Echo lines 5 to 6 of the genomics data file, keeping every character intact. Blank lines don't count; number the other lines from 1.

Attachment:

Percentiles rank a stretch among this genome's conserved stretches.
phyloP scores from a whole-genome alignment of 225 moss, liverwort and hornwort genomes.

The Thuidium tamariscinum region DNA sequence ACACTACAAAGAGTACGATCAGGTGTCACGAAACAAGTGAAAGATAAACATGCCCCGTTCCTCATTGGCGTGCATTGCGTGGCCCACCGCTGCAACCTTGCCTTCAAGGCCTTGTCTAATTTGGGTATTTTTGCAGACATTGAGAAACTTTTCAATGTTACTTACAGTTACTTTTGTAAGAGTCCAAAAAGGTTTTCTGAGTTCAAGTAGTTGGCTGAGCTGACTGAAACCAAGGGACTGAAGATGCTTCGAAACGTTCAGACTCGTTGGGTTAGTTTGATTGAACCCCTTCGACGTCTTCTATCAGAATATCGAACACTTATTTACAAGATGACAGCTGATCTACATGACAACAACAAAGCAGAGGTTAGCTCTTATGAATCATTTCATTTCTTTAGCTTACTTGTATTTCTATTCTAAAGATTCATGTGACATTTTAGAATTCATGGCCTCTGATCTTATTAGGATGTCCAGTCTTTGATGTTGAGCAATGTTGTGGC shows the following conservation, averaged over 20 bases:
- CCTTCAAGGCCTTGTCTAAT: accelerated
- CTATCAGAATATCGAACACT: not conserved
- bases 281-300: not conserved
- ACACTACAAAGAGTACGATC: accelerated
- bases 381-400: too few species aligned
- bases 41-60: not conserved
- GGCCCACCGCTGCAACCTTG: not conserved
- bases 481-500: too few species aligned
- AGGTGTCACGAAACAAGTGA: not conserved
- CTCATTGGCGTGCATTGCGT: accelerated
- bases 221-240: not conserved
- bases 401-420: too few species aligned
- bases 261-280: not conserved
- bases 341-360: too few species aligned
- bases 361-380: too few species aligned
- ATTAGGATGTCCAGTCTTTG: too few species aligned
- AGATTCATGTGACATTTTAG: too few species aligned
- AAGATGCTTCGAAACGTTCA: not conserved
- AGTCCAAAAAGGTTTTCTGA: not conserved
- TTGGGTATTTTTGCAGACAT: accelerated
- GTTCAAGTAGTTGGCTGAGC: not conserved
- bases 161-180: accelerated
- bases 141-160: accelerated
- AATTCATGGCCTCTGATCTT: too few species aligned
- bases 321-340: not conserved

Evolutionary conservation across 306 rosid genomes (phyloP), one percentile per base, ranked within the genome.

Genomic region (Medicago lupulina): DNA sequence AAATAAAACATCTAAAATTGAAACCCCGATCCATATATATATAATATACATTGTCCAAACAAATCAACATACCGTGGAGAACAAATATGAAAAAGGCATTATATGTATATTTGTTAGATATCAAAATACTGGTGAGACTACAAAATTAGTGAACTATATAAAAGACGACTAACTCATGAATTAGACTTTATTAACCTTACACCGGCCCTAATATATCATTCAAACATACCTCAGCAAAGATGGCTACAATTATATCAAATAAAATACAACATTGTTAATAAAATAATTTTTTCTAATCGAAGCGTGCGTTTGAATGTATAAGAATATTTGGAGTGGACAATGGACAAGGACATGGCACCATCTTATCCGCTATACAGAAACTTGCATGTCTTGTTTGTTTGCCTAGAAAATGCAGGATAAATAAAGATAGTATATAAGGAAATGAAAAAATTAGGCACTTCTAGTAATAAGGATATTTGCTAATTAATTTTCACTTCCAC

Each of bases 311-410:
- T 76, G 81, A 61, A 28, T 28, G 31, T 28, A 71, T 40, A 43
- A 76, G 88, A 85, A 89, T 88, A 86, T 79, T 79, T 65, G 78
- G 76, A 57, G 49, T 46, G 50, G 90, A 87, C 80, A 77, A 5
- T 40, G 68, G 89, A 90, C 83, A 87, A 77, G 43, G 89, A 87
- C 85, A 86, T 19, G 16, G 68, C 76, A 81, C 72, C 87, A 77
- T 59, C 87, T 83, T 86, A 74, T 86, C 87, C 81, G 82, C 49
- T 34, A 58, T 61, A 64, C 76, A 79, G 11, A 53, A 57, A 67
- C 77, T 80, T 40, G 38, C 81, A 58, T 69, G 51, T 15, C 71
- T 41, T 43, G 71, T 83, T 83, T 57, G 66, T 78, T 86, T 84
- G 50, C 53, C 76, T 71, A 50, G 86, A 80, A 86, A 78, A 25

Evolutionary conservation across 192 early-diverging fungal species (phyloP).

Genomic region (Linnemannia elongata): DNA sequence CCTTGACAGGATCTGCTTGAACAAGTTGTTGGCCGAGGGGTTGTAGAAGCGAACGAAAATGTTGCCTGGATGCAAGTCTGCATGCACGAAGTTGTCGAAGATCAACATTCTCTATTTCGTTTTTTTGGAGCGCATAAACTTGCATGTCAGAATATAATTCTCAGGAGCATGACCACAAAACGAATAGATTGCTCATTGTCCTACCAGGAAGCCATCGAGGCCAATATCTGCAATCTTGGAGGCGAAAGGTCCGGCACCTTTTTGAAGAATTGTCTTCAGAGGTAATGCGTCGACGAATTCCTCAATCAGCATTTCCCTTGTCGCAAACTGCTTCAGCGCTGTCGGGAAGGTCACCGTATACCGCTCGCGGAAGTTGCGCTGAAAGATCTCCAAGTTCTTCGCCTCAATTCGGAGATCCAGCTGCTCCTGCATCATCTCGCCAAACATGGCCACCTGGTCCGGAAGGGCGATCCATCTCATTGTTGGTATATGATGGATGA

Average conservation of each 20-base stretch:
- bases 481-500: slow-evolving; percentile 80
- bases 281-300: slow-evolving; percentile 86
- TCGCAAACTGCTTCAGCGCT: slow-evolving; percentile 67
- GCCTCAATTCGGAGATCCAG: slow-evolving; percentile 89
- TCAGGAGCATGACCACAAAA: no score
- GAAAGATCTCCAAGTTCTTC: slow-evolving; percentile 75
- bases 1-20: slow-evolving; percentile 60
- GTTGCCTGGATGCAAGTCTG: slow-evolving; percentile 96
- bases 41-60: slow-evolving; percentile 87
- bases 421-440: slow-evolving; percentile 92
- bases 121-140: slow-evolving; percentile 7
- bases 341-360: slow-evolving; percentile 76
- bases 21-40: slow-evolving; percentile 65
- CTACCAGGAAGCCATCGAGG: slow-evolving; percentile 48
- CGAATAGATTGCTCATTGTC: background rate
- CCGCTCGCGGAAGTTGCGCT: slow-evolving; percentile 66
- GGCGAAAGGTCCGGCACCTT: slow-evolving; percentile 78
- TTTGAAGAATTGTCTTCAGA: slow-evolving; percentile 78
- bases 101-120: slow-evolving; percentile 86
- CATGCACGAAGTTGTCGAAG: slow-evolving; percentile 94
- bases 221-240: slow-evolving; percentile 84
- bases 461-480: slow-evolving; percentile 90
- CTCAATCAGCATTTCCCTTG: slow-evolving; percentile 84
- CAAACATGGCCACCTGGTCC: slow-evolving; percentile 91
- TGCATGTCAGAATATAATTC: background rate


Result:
- CTATCAGAATATCGAACACT: not conserved
- bases 281-300: not conserved